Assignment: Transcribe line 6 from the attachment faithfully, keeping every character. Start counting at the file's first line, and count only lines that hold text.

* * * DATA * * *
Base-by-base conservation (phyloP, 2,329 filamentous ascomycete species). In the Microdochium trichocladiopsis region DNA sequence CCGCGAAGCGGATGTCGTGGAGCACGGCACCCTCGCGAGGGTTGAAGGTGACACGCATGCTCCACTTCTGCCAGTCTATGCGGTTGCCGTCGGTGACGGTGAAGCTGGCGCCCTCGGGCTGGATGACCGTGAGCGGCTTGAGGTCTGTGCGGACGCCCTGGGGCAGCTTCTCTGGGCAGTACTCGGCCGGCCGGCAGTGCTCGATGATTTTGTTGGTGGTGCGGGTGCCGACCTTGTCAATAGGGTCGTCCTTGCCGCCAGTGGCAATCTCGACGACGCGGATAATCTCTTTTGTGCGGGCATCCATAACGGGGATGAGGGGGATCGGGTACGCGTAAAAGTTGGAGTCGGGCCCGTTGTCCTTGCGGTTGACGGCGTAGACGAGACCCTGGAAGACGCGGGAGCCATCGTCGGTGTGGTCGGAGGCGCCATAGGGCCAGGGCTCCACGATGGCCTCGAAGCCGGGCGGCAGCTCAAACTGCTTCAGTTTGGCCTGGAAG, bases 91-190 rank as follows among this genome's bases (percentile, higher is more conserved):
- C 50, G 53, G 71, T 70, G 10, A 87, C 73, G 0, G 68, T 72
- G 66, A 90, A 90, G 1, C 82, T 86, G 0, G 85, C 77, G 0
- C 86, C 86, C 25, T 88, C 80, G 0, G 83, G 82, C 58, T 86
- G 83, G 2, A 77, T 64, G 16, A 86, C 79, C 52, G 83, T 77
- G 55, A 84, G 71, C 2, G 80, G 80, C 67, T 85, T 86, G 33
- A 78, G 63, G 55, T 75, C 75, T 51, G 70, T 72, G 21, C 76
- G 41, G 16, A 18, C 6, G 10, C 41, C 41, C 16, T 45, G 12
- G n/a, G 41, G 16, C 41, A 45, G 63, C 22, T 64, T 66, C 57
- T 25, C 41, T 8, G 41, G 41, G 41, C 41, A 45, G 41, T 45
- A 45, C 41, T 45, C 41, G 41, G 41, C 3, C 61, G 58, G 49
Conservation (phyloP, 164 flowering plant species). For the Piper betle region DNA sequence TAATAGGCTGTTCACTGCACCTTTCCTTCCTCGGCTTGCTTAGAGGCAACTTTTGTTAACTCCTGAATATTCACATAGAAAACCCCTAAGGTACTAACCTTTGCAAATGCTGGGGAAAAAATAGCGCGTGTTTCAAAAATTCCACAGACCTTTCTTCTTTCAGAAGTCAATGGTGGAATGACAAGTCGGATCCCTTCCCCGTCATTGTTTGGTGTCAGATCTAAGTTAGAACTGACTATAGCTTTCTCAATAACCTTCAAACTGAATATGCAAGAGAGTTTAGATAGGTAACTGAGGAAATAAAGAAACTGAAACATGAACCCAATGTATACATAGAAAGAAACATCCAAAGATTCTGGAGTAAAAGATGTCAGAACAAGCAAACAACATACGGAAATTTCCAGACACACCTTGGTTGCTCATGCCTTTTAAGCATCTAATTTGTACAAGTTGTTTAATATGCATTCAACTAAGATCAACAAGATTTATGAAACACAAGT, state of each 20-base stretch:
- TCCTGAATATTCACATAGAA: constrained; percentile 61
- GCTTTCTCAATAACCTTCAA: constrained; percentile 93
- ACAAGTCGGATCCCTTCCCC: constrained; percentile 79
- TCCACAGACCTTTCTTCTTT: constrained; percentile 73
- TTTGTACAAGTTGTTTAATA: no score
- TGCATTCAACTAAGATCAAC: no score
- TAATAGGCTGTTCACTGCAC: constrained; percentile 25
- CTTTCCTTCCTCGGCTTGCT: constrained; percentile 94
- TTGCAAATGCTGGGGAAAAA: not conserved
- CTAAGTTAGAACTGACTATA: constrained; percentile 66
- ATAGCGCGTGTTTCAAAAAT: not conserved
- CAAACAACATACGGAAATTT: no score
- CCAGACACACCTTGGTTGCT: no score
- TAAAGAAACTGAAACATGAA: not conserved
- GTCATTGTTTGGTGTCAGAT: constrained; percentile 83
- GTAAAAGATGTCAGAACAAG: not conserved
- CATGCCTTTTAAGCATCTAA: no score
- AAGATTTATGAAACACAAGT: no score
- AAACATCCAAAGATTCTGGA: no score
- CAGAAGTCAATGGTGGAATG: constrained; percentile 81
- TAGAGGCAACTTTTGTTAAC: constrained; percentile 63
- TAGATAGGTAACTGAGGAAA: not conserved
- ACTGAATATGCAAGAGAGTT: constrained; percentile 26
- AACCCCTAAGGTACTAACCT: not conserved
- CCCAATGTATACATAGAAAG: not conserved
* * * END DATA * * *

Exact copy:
- G 55, A 84, G 71, C 2, G 80, G 80, C 67, T 85, T 86, G 33